Updated: July 26, 2012 12:44PM
There is deep frustration and concern in the newsroom over the Tribune’s continued relationship with Journatic, one that threatens to jeopardize our credibility--the one thing that most distinguishes us to our readers and advertisers.
Details of the Journatic business model remain unclear, but the operation has across the country demonstrated questionable practices difficult to explain away. Repeated incidents of false bylines and false datelines, along with plagiarism, have been exposed at several Journatic clients.
As employees concerned about both the reputation of the Tribune and its future, we have been disturbed not just by the relationship with Journatic but also a lack of detail about how this relationship came about. We also want to know what form, if any, it will take going forward.
We know you share our concerns about the Tribune’s credibility, and are enlisting your help in getting answers to these critical questions not yet addressed by Tribune management:
1.) How much has this company invested in Journatic and what percentage of that entity does this company own?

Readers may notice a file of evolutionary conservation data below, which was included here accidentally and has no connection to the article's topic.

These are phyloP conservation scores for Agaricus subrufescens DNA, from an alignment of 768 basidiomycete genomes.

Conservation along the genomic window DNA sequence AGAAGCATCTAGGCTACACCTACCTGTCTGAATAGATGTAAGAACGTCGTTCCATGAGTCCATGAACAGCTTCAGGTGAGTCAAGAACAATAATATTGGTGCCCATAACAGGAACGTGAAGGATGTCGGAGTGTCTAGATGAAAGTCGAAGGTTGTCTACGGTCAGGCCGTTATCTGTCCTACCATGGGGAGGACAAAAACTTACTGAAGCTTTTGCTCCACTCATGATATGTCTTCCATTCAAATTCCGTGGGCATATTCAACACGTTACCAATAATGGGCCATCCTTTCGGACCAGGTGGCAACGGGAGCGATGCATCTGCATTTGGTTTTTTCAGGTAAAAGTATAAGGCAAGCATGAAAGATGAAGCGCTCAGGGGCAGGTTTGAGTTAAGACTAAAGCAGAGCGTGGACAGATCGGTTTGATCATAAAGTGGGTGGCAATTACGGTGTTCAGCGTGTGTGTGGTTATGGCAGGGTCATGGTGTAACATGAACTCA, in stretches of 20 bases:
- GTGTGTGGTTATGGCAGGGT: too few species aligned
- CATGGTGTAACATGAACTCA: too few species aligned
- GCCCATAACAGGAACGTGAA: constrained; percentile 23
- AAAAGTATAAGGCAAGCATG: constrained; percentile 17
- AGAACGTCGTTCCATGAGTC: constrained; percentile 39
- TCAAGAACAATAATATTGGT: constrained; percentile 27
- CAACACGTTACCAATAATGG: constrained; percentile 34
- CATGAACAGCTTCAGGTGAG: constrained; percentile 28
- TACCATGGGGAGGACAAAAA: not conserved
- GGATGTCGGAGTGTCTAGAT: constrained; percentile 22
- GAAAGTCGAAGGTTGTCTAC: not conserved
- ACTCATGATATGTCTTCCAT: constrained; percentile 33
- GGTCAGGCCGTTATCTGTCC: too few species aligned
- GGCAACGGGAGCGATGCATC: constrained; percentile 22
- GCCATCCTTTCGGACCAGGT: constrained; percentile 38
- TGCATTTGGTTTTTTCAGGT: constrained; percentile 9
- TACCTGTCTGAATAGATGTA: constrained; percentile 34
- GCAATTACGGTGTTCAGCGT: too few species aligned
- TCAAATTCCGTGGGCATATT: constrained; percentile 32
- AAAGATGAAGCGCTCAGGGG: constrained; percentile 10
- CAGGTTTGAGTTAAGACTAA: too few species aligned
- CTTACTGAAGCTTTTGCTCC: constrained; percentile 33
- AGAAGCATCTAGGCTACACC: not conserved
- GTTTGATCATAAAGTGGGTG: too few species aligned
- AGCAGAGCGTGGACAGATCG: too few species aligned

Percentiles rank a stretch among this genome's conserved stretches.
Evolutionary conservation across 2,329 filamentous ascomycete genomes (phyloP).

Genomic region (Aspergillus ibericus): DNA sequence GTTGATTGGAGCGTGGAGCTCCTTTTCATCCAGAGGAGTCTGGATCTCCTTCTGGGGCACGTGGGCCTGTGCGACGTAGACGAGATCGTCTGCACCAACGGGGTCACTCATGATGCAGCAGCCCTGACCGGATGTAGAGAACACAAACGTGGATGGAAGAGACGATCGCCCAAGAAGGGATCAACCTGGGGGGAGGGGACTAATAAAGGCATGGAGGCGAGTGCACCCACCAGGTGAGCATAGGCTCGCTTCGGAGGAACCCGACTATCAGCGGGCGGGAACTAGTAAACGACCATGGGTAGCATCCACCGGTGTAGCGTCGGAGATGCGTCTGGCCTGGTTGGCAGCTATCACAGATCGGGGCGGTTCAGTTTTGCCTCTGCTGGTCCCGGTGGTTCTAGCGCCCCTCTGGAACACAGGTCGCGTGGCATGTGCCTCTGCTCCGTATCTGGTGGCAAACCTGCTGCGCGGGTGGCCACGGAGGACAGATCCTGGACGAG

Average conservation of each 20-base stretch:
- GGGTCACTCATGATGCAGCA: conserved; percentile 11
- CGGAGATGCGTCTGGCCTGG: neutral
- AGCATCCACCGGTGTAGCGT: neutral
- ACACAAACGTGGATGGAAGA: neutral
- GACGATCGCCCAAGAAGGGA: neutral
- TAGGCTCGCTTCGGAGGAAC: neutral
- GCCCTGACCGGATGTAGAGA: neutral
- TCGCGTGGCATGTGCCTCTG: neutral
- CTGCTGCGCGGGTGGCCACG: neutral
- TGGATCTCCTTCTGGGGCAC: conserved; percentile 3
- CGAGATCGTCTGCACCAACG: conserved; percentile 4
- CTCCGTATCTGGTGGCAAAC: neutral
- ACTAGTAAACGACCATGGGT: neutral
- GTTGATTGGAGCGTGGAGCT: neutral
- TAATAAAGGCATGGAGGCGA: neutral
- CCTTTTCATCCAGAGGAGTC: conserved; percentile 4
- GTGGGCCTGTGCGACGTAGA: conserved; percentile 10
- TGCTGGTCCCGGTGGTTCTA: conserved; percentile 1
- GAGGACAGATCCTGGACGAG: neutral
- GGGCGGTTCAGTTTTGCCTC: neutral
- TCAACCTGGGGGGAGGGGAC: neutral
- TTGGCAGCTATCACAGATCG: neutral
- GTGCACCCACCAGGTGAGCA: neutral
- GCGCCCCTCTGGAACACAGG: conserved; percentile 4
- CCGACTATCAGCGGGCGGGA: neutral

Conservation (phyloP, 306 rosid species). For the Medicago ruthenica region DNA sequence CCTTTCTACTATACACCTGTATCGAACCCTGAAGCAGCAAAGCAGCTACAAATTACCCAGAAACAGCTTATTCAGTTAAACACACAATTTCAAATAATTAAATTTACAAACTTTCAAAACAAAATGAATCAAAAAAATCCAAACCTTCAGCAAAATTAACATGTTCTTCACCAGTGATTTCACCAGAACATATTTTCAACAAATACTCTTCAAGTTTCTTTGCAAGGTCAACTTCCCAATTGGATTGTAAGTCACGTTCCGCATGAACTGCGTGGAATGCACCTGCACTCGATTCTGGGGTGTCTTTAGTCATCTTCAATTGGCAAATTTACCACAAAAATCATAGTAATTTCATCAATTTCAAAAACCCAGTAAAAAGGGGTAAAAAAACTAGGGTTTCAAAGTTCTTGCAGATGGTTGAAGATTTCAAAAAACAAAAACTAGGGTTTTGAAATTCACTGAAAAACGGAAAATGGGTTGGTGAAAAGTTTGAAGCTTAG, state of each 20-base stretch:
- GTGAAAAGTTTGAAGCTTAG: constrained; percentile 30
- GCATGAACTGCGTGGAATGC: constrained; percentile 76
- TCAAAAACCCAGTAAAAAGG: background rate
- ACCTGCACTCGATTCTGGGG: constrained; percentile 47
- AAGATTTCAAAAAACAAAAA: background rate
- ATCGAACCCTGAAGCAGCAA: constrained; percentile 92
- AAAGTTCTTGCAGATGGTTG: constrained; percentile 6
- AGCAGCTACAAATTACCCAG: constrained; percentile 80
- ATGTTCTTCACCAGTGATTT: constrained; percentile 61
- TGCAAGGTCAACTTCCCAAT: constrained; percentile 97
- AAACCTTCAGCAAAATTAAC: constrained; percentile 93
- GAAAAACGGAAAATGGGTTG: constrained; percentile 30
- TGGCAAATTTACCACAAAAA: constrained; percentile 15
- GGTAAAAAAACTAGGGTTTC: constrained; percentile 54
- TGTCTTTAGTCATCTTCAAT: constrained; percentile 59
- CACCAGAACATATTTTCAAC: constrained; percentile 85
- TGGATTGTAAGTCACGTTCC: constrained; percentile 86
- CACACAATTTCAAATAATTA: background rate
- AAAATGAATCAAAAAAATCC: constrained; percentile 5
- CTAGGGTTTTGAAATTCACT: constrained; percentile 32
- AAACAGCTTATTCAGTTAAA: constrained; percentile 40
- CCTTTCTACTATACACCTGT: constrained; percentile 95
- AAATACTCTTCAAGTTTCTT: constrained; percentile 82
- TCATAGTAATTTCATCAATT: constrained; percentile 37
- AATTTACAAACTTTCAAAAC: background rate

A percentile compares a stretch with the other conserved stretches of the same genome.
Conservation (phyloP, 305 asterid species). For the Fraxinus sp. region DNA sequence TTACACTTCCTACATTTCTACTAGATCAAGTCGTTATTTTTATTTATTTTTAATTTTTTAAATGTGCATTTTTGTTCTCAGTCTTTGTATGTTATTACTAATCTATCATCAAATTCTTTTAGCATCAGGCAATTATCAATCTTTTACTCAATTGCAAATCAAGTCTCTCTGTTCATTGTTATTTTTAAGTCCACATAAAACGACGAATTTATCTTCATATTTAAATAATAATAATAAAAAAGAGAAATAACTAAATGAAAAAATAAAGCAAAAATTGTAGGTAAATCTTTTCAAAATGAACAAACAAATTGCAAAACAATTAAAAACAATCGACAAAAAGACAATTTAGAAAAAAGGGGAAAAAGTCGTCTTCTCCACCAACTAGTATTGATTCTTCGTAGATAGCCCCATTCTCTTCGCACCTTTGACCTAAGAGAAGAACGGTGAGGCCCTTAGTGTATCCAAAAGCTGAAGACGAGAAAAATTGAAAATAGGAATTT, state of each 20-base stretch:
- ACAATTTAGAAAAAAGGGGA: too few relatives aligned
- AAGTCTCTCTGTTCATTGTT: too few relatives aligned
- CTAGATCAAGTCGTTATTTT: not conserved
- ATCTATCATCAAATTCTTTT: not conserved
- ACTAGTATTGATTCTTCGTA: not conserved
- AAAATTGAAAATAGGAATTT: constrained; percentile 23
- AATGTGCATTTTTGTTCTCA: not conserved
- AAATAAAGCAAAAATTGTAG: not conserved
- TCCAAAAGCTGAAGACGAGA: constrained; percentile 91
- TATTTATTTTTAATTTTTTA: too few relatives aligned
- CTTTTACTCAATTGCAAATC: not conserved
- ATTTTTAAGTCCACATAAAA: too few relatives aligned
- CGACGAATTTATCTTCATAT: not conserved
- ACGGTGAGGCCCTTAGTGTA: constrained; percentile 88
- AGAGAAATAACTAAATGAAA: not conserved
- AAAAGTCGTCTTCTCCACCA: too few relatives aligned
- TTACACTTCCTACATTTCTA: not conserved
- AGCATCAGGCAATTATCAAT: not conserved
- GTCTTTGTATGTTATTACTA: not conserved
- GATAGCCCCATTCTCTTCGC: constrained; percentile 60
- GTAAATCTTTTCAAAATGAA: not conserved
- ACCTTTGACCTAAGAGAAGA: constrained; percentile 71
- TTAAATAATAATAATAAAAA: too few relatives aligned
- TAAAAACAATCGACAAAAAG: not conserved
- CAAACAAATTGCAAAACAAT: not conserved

2.) When the decision to invest in Journatic was made, what specifically was done to vet the background of its owners and prior investors as well as its business practices? Who conducted those reviews, what was the outcome and how did they assess the firm’s ethical standards, methods and quality controls in providing so-called content?
3.) Who was involved in the decision to salvage the relationship with Journatic despite broad evidence of practices antithetical to our fundamental beliefs and traditions as a newsroom?
4.) The code of ethics that all Tribune employees must sign makes clear that it is a firing offense to engage in the kinds of practices that Journatic has engaged in again and again. Why then is Tribune seeking to salvage its relationship with Journatic when as a matter of policy it declares zero tolerance for such behavior?
5.) We have been told that there will be a firewall between the use of Journatic copy and that of the newsroom. Yet the newsroom was called to fill in the coverage gap with the sudden moratorium on Journatic earlier this month. If the relationship is revived, how can we be assured that a separation will be both inviolable and clear to readers?
6.) The Tribune has spent considerable efforts positioning itself as an exemplar of watchdog reporting, devoting major resources to exposing malfeasance, exploitation and greed. How do you expect customers to believe in our credibility as a watchdog if we don’t demand the same high standards of conduct from our business partners that we do of others?